3. Elasticity: Maxick was a strong advocate of having elastic muscle, saying that even a flexed muscle should be somewhat rubbery. That will come with developed muscle control in your handstands. What is just as important as learning how to tense your whole body is also learning how and when to relax your muscles. The greater and deeper relaxation of your muscles will boost their true strength when the time comes to fully tense them.

Logan Christopher is a big advocate of handstand training, and as a strongman he personally knows the benefits of handstand training for overall strength, which is why he wrote a fantastic guide on learning to do handstand pushups for overall strength.

Check it out and watch as your strength reaches new heights!


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We love hearing from you!

Hey Everyone!

Trampoline Handbook
Trampoline Handbook on Amazon

Coach Jon here. Every now and then we’ll receive an email about what you have been able to do while utilizing our programs. Needless to say, we love hearing from you and want to know how your progress is going! We might even give a pointer or two. This week we got an email from Matt telling us a bit about his journey!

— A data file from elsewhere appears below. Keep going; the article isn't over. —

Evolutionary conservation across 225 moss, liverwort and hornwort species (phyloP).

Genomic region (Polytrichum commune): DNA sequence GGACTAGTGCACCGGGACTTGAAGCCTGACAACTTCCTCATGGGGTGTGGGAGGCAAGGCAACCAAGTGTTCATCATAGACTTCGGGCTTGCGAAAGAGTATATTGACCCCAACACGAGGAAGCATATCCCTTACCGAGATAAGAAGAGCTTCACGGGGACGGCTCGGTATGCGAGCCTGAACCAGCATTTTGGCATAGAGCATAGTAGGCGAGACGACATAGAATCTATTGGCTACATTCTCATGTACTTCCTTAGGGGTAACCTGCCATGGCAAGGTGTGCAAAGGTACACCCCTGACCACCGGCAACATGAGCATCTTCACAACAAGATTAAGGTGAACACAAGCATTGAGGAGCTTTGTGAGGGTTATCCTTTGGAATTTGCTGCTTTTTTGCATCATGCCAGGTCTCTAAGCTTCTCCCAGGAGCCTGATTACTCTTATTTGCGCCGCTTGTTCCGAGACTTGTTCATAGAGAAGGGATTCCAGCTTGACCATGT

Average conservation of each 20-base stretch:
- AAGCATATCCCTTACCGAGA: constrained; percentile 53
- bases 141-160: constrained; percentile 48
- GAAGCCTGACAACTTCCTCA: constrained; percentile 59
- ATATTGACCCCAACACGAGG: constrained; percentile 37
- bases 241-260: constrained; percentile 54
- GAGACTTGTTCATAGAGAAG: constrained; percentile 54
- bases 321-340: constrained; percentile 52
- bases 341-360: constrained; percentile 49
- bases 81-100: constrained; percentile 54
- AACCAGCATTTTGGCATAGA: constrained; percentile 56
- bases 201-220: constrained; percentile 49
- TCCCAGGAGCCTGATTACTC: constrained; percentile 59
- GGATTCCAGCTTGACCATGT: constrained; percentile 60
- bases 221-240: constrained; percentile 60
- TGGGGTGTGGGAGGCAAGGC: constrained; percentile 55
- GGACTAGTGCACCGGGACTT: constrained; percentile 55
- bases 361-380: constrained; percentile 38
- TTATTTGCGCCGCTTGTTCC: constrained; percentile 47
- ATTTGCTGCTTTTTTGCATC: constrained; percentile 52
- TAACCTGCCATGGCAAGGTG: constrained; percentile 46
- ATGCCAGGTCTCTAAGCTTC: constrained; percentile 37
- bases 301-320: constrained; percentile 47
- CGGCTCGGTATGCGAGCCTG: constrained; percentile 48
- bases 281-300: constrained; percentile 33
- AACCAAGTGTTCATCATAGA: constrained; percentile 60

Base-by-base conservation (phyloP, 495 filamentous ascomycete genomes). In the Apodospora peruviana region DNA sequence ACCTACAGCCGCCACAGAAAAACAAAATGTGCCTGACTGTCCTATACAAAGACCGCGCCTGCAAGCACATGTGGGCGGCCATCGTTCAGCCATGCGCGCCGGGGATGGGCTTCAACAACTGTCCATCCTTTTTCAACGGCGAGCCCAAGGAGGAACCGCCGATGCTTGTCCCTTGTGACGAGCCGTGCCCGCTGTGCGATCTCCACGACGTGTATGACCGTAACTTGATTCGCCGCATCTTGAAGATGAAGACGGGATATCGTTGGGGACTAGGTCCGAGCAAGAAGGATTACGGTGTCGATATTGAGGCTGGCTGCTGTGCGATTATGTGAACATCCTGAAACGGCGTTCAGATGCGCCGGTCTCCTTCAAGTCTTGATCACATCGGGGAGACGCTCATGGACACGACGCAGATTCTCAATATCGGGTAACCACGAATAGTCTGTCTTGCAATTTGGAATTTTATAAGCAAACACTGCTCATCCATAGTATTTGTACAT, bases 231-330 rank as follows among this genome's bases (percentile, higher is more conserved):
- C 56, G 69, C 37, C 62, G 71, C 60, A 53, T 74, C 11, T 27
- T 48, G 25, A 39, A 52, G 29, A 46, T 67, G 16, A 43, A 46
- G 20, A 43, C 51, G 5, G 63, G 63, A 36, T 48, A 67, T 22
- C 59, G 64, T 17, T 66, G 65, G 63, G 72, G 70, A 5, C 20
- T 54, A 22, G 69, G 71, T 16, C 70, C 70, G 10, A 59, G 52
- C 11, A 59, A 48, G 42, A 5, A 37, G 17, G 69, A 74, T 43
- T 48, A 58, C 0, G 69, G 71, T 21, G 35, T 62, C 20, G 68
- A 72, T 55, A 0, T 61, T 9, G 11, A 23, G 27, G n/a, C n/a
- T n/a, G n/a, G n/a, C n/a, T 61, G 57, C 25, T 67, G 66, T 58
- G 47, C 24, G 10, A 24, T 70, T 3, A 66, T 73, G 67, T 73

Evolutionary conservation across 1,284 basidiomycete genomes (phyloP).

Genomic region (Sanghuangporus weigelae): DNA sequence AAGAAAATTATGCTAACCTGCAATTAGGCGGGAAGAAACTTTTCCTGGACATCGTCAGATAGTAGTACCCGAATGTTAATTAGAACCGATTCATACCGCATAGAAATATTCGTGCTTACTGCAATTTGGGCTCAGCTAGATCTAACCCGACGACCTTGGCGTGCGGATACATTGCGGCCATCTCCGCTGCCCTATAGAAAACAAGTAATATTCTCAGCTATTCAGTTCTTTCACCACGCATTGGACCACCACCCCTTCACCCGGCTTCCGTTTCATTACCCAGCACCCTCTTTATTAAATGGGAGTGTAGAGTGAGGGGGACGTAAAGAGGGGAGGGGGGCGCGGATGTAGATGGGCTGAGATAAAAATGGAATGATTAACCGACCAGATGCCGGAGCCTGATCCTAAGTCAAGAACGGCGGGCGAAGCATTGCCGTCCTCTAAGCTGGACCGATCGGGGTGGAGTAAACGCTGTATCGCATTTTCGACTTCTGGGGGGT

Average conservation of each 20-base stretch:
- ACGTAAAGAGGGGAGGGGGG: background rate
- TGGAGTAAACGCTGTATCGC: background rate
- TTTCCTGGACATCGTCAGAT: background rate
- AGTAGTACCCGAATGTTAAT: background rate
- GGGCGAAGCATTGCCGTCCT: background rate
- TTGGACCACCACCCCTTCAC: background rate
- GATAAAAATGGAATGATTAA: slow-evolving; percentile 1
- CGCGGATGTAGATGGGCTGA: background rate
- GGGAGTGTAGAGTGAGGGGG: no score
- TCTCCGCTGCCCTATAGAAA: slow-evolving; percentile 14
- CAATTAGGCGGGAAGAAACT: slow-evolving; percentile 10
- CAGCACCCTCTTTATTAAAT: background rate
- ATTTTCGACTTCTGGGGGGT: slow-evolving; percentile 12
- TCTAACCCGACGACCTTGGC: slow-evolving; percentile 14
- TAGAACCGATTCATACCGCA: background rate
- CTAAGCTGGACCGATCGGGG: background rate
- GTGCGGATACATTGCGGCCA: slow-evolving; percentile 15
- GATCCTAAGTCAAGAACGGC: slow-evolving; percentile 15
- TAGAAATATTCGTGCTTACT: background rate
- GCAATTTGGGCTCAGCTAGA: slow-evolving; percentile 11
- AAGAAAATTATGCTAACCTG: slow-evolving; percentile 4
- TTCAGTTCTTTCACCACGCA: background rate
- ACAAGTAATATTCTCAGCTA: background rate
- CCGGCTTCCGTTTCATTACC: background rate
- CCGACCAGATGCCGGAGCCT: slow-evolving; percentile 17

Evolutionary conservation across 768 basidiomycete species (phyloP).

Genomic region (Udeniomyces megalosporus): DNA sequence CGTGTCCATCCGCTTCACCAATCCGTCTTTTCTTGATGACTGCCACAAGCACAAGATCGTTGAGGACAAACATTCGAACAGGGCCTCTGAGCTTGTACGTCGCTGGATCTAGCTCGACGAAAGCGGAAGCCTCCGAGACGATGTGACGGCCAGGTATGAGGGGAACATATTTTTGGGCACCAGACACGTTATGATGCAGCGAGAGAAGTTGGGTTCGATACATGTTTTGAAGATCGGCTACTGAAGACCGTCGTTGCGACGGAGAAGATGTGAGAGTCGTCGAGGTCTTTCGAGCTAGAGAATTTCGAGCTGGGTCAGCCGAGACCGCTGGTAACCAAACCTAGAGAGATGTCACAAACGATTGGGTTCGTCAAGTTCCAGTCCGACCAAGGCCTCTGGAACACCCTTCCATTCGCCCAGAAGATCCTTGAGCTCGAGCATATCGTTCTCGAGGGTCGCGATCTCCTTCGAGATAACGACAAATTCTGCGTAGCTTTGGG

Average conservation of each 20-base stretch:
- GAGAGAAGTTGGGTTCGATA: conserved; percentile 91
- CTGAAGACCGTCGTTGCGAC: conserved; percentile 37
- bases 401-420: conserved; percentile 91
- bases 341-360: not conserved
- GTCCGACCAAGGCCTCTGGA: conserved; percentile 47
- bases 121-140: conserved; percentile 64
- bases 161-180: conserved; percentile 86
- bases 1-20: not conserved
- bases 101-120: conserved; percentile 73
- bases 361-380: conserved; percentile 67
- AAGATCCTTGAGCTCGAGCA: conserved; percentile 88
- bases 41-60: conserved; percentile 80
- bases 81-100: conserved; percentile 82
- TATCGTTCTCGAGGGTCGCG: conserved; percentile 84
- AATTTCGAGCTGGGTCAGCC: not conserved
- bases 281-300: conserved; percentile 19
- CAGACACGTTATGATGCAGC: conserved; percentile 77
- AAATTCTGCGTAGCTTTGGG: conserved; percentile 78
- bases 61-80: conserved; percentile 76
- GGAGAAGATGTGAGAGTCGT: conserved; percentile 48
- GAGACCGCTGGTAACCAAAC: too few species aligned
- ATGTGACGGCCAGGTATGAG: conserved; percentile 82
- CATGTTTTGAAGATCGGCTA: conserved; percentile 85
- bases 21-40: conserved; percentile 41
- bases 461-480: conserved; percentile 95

While I haven’t managed a free standing handstand it has really helped me improve my base skills and build the foundations. Also managed finger tip crow pose and 4 finger no thumb Plank, thumb and two finger plank and 2 finger headstands.

Great stuff especially being free,  I also have hand balancing made easy and have had a lot of fun with that and it’s sped up progress where coming from the wall I managed a 10 second handstand. Also the the headstand stuff is great I’ve always had alot fun doing headstand and it was nice to have a bunch of new variations to learn.


…While the freestanding handstand is a big goal for me I must admit headstands are where it’s at for me. Well headstands and increasing my digit strength,  feel like I can do holds that would have snapped my fingers previously

handstand pushup variation

If you like what you hear and want to check out one of our programs, why not start out with the Hand Balancing Made Easy eBook that Matt was talking about above! Click here to have a look.

Stay Inverted!

-Coach Jon

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Ask the Tapps! Weights vs Bodyweight


Hey Everybody!